Like most of you, I went to church because I got taken to church. Through the years it became a habit or a ritual. You know the drill: baptism, Sunday school, vacation bible school, confirmation, etc., etc. etc. Going to church became routine, a habit, a tradition. You just go because that’s what you do on Sunday morning. I also helped in the kitchen with my mom getting the fellowship hall ready for our dinners. Yes. That was my serving stint. Serving in the kitchen (set up and clean up mostly).
Well, one day, when I was somewhere in my 30’s, I was sitting in church with my mom at Hope Lutheran in Park Forest IL. We go to the late service while my dad goes to the early one. That particular day when I was watching the pastor holding up the bread as he blessed it, something happened.
Things I heard through the years about Christ and what he’s done for us started to come together for me. It was like connecting the dots or putting the pieces of the wafer puzzle together. Things started to fall into place. I just sat there with tears in my eyes trying to figure out what made this time different than all the other times I’ve come to church. It was much later when I talked to my mom or someone else about this experience that it was the Holy Spirit that came along and touched me. It was like, “Duh!” who else but the Holy Spirit would touch me like that.
Going to church now was no longer just a habit or routine. I went because I felt led. I wanted and needed to go. I didn’t just go to the communion table. I ran like hell to the table! Like a kid running to the table because supper was ready! Next thing you know I mouthing pastor’s lines for the communion part. Or I was mouthing the leader lines for the Kyrie or “This is the feast”. Looking back I thought “Gee, I don’t recall mouthing those lines all those years before”. This time it was different. I took notice of all those things we do now. My mom told me once or twice “I’ve seen you mouthing those lines for years”.
I had no idea at that time that I would land at Holy Trinity in Lombard years later. I had no idea then that I would serve as worship leader or read the lessons at the pulpit. I hadn’t the faintest idea what’s going to happen next.What happened next was that in 1990 after having finished college, I started work in the west suburbs in the information systems field. After driving to work from the south suburbs for all of two months, I knew this commute wasn’t going to work for me in the long run. So I looked up my uncle’s brother who lived in Villa Park and through him I found an opening at an apartment up the road from him. After eight years of apartment living and going home on weekends to church, I moved into the condo building that was going up in town. Eventually, I stayed in town on weekends and visited home less often.
In the spring of 2000 I found myself at Holy Trinity Lutheran in Lombard. A friend I met at Prairie State College started working there, and knowing I wanted to stay in the Lutheran church, suggested I check this place out. Having grown up a Missouri Synod Lutheran, the ELCA wasn’t on my radar screen. I figured “Why not check it out?” So I did. I wound up staying and she wound up leaving. God must’ve been bringing my friend there to lead me there. Her purpose was finished and it was time for her to move on. After being there for a year or so I thought “Now what, God? What shall I do here? Join the choir? No way! Nobody ever begged me to join. They got their friends to beg them! Try Sunday school leader or nursery? Nah! Not that either. How about doing the readings?” OK ! I’ll serve communion too. OK with me. Let’s see how this goes. If I suck at it, I’ll try altar guild, which I joined anyway.Well, I did it! Got up there and read the lesson. Shaking in my boots and locked my knees so they wouldn’t do the hula at the pulpit, I pulled it off. After a year or two of doing that, I sensed a “what next?” question. The thought of eventually assisting is still brewing in my mind and heart. But that’s the Holy Spirit’s job of pulling the heart strings and sending those promptings along and giving you the heart’s desire to do a certain thing. Well, those heart tugs and promptings have come my way to do this next thing.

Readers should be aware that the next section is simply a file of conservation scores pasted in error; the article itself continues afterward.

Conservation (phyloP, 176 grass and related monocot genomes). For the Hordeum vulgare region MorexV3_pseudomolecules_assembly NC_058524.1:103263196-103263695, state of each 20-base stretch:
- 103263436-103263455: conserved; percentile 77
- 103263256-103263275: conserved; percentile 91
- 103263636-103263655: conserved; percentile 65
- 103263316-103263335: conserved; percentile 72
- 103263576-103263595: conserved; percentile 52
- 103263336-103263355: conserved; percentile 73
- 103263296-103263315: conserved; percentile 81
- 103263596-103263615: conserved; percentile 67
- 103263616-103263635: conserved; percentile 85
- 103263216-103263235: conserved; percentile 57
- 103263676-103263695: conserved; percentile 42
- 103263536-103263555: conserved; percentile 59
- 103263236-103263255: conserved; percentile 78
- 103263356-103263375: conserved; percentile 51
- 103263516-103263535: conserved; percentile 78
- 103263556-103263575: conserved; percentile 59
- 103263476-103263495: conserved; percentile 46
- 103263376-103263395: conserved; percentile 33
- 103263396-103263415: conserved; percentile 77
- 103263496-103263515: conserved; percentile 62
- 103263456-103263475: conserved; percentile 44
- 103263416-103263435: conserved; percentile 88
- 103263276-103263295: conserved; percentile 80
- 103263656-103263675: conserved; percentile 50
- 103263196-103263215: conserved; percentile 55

Yep! It took quite a few attempts to get up the courage to tell the pastor I was interested in serving in this area. It was in the spring of 2003 that I inquired about it. The pastor didn’t seem to have any objection. I think he was rather surprised that I took the initiative and went to him to volunteer myself. Most people are usually approached by someone to consider serving as assisting minister. OK. So I’m a salamander swimming upstream and against the current while the other fish floated downstream and going with the flow. Whatever the others were thinking, I’m simply following the Spirit’s leading and continue to do so this day.
It was late summer of 2003 when I started the assisting. I was putting on my robe and microphone and stood there thinking “Here it goes” and walked into the sanctuary alongside the pastor, reverenced the altar with a bow and took my seat on the chancel. Whoa! What a different view! Can’t believe I’m doing this! I could never do this in a Missouri Synod church. I read the Psalms, the prayers, even lead the Kyrie and “This is the Feast”. The best part was standing at the altar beside the pastor as he led the communion part of the service and getting to commune the people with the bread “Body of Christ given for you”. What a feeling and an experience! I couldn’t wait to get home and scream “I did it!" Well, I’ve been doing that for 10 years now and it’s still a great feeling for the most part.